ND Public Notices
Mohall Lansford Sherwood School District
Glenburn School District
Keeping the Youth in our Community Safe
National Bike Safety Month Observed in May
May is Bike Safety Month, a nationwide event observed to highlight the importance of safe bike riding, according to Diana Read, Injury/Violence Prevention Program director for the North Dakota Department of Health.
According to the Centers for Disease Control and Prevention, millions of Americans ride bicycles, but less than half wear bicycle helmets. For example, a national survey conducted in 2001-2003 found that only 48 percent of children ages 5 to 14 years wore bicycle helmets when riding. Further, older children were less likely to wear helmets than younger children.
In 2010 in the U.S., 800 bicyclists were killed and an estimated 515,000 sustained bicycle-related injuries that required emergency department care. Roughly half of these cyclists were children and adolescents younger than 20. Annually, 26,000 of these bicycle-related injuries to children and adolescents are traumatic brain injuries treated in emergency departments. According to the North Dakota Department of Health’s Division of Vital Records, between the years 2007-2011, seven North Dakotans died in bicycle-related accidents.
Because head injury is the leading cause of death and long-lasting impairments related to bike crashes, the Department of Health urges all bike riders to wear helmets – every time they ride.
“Wearing a helmet is the single most effective thing a person can do to avoid injury and death. That’s why everyone must make wearing a helmet a priority,” said State Health Officer Dr. Terry Dwelle. “Parents should model good bicycle safety by encouraging good riding habits, wearing a helmet, and obeying all traffic laws.”
According to the U.S. Consumer Product Safety Commission (CPSC), nearly 70 percent of all fatal bicycle crashes involve head injuries, yet only about 20-25 percent of all bicyclists wear helmets.
“By wearing a helmet themselves, parents and other adults can help ensure children are taught the importance of always wearing a helmet when on a bicycle,” Read said. “Starting the helmet habit with children at an early age increases their chances of wearing helmets when they are older.”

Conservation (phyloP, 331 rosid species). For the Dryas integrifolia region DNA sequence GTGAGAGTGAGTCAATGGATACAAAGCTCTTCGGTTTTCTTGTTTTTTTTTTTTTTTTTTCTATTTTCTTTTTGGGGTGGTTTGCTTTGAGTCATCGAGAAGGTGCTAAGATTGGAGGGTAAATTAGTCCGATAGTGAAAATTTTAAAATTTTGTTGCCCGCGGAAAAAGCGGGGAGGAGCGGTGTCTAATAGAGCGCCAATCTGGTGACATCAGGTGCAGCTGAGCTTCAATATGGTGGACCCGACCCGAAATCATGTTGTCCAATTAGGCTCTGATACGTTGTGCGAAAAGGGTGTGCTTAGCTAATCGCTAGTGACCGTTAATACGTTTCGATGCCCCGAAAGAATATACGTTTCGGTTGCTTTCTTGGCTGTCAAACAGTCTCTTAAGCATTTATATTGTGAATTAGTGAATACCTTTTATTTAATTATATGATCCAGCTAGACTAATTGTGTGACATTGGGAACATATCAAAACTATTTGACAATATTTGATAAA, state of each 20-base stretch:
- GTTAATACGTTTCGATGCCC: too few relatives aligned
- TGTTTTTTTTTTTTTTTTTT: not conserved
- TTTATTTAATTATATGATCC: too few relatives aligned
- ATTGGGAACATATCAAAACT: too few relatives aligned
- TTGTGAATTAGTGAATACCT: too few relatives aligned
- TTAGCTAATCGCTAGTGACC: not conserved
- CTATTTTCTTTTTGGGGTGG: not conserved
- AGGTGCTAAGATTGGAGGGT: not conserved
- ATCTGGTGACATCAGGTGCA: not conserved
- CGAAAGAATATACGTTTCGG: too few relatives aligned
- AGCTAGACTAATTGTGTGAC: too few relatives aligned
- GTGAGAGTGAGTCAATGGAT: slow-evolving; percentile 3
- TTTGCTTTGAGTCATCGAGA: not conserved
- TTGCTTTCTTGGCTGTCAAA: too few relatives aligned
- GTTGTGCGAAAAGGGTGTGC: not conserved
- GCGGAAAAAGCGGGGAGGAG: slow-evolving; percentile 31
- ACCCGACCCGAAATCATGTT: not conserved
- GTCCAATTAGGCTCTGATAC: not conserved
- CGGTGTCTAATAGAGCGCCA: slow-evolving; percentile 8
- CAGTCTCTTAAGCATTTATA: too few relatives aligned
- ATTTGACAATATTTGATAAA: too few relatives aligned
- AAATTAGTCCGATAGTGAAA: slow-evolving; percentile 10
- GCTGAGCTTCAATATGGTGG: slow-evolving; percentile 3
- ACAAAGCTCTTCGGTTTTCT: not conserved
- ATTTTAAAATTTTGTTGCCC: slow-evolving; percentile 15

The Department of Health offers the following tips to be safe on the roads this summer:
• Observe the rules of the road.
• Watch for and observe road hazards.
• Avoid riding in the dark, but if you must, use reflectors on the front and back of the bike as well as white lights in the front and red reflectors or lights in the back.
• Adjust the bike to fit.
• Check your equipment, inflate tires, and check brakes.
• Be seen by wearing bright colors, neon or florescent clothing. Reflective tape or markings may be used.
• Watch for parked cars.
• Use bike lanes or bike paths whenever available.
• Infants younger than 12 months are too young to sit in a rear bike seat and should not be carried on a bicycle. Do not carry infants in backpacks or front packs on a bike.
• Children who are old enough to sit well unsupported and whose necks are strong enough to support a lightweight helmet (12 months to 4 years) may be carried in a child-trailer or rear-mounted seat.
• Wear a bicycle helmet on every bike ride.
o Be sure to wear the helmet low on the forehead and flat on your head two finger widths above your eyebrows.
o Tighten the chin strap and adjust the pads inside the helmet so it feels snug and secure and doesn’t move up and down or from side to side.
o Understand why a helmet is important and relay that information to your family and friends. Encourage others in your environment to wear helmets.
o Set good example for your children by always wearing helmets.
o Begin a helmet habit with the first tricycle or bicycle to help it continue as your child grows.
o Help your child practice putting on the helmet until he or she is able to buckle the straps easily.
o Because there are different helmets for different sports, check the inside labels to make sure they meet CPSC standards for bike helmets.
o Remember that a helmet is meant to withstand one crash – after that, it should be replaced.
Spring and summer can be an exciting time to get lots of fresh air and exercise all the while engaging in safe and injury free activity on your bicycle.
For more information about bike safety and how to fit a bike helmet correctly, visit www.ndhealth.gov/injury or contact Diana Read, North Dakota Department of Health, at 800-472-2286 (press 1).